Lateral Epicondyle Tendinopathy Toolkit: Appendix F - Outcome Measures

Note: The following outcome measures have been selected as they are commonly reported in the literature, supported by expert clinical opinion and used extensively clinically.


Orthopaedic Tests

Pain-free grip strength (PFGS)[1]

Using a hand held dynamometer such as a Jamar, the patient is instructed to squeeze slowly until they begin to feel discomfort. Both the physiotherapist and patient should be unable to read the dial of the dynamometer during testing. The pain free grip strength is measured 3 times, with a 20-second rest interval between each measurement. Record the mean value of 3 efforts. The research for this test was done with the elbow at 0° but could be done with the elbow at 90° if grip is very painful.


Thomsen Test

With the shoulder flexed to 60°, the elbow extended, the forearm pronated and the wrist extended about 30°, pressure is applied to the dorsum of the second and third metacarpal bones in the direction of flexion and ulnar deviation to stress the extensor carpi radialis brevis and longus. A positive test is pain elicited in the region of the lateral epicondyle.


Maudsley Test

Resisted extension of the middle finger with the elbow extended. A positive test causes pain in the region of the lateral epicondyle.


Both the Thomsen and Maudsley tests can be measured using a hand held dynamometer. The score should be the mean of three readings of the amount of pressure needed for the patient to start to feel discomfort.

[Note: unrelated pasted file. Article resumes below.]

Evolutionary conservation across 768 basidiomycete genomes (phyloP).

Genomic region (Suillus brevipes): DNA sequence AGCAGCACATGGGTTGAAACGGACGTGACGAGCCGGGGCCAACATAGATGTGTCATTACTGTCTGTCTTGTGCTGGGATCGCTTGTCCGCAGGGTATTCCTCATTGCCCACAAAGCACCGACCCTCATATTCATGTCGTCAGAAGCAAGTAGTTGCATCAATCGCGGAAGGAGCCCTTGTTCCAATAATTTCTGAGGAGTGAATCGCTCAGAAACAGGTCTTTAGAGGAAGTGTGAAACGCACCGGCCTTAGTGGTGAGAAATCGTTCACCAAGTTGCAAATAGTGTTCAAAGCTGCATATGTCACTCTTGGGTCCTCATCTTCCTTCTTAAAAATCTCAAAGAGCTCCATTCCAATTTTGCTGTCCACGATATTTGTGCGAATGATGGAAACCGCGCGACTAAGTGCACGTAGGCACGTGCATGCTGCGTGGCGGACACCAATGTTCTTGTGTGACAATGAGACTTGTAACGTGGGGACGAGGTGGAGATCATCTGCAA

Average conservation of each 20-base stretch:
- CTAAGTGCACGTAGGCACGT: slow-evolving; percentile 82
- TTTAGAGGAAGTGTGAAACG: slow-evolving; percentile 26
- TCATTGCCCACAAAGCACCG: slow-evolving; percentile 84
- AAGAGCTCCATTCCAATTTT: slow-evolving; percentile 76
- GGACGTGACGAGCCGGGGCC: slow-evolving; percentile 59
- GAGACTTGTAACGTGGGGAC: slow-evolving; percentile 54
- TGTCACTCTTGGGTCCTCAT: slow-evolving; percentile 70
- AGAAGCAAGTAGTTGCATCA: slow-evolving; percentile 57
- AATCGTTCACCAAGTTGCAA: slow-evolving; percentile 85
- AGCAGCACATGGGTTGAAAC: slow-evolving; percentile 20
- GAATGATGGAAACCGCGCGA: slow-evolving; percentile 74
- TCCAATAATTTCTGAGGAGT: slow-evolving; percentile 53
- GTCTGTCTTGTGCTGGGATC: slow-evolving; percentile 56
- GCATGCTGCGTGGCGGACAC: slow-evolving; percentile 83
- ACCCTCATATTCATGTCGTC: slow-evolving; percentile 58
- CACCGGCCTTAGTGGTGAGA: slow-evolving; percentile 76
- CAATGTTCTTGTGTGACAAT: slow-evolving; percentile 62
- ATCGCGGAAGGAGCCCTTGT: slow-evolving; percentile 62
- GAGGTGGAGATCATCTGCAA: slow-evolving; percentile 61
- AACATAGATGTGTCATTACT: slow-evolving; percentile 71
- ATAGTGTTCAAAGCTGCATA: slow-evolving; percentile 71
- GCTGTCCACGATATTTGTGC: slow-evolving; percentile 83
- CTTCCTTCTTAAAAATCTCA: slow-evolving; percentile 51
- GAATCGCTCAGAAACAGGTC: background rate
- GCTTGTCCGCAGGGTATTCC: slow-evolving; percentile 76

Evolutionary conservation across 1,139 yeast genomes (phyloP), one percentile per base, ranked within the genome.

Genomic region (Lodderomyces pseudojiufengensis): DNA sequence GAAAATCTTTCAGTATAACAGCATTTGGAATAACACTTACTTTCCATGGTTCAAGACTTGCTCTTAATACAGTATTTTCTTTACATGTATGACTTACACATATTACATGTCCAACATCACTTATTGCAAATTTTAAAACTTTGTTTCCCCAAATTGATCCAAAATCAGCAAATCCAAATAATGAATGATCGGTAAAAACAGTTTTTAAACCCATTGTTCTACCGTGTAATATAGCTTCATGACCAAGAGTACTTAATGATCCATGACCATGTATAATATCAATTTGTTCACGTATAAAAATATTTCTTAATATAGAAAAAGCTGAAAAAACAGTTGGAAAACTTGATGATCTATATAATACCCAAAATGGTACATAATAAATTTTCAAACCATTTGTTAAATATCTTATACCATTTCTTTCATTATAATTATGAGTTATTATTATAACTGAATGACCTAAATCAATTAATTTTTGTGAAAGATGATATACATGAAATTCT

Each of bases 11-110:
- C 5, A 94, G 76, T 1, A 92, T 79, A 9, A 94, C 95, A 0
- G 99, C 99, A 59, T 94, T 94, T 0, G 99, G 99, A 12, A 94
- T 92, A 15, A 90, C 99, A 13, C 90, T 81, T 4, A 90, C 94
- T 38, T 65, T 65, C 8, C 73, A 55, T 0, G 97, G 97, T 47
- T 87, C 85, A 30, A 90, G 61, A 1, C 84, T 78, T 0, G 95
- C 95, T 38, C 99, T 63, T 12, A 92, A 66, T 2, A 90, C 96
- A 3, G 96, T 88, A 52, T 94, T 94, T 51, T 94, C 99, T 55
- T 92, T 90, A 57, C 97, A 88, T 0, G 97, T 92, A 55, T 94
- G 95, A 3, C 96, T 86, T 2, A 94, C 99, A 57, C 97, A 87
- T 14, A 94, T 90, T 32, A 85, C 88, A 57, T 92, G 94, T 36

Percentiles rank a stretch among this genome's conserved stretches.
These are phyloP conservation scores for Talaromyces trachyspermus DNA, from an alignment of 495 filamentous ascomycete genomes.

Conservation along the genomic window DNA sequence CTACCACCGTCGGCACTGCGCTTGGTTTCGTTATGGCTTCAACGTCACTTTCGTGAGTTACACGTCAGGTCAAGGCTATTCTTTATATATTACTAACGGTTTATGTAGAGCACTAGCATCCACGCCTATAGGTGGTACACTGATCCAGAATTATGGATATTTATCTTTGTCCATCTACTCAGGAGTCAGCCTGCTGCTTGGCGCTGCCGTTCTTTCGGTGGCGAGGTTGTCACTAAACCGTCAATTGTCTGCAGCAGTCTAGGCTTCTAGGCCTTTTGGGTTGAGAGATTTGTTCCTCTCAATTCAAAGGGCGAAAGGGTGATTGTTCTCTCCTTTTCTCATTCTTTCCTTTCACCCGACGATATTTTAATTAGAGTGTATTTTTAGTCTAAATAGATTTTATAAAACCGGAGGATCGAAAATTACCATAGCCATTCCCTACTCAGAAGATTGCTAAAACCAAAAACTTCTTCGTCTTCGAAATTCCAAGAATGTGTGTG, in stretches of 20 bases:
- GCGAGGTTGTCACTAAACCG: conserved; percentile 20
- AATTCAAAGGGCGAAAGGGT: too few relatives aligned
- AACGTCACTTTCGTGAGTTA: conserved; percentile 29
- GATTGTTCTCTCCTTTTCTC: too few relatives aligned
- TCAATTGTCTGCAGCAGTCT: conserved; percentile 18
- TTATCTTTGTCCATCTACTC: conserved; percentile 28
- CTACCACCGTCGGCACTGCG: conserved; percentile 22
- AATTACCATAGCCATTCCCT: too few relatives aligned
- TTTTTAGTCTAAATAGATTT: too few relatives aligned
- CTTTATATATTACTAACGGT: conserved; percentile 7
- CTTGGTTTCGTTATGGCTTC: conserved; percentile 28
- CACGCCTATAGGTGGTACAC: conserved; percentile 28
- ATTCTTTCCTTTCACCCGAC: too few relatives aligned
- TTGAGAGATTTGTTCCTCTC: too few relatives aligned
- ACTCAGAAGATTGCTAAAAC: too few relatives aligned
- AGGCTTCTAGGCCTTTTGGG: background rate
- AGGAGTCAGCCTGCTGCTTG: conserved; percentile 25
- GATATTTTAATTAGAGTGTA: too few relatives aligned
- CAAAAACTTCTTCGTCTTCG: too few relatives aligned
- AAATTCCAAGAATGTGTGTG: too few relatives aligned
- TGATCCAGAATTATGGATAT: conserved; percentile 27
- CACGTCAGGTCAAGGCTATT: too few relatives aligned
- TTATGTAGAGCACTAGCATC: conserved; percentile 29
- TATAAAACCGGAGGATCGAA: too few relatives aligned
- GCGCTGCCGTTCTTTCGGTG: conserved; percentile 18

Pain Rating Scales[2]

Numeric Pain Rating Scale (NPRS)

The patient is asked to rate their pain on a scale of zero to ten with zero being no pain and ten being the worst pain they can imagine.

The NPRS can be used to rate pain during the Thomsen or Maudsley's tests or while doing a specific activity such as picking up a full cup of coffee or a milk bottle.


Visual Analog Scale (VAS)

The scale consists of a line, usually 10 cm long, whose ends are labeled 'no pain' and 'unbearable pain'. The rest of the line is blank. The patient is asked to mark the line at a position that best describes their pain.


Download Lateral Epicondyle Tendinopathy Toolkit: Appendix F - Outcome Measures

http://physicaltherapy.med.ubc.ca/files/2013/07/Appendix-F.-Lateral-Epicondyle-Tendinopathy-Outcome-Measures-June-2013.pdf


Acknowledgements

Developed by the BC Physical Therapy Tendinopathy Task Force: Dr. Joseph Anthony, Dr. Angela Fearon, Diana Hughes, Carol Kennedy, Dr. Alex Scott, Michael Yates, & Alison Hoens.

A Physical Therapy Knowledge Broker project supported by: UBC Department of Physical Therapy, Physiotherapy Association of BC, Vancouver Coastal Research Institute and Providence Healthcare Research Institute.

June 2013


References

  1. Stratford P, Levy D. Assessing valid change over time in patients with lateral epicondylitis at the elbow. Clinical Journal of Sport Medicine. 1994;4:88-91.
  2. Downie W, Leatham P, Rhind V, Wright V, Branco J, Anderson J . Studies with pain rating scales. Ann Rheum Dis. 1978;37:378-381.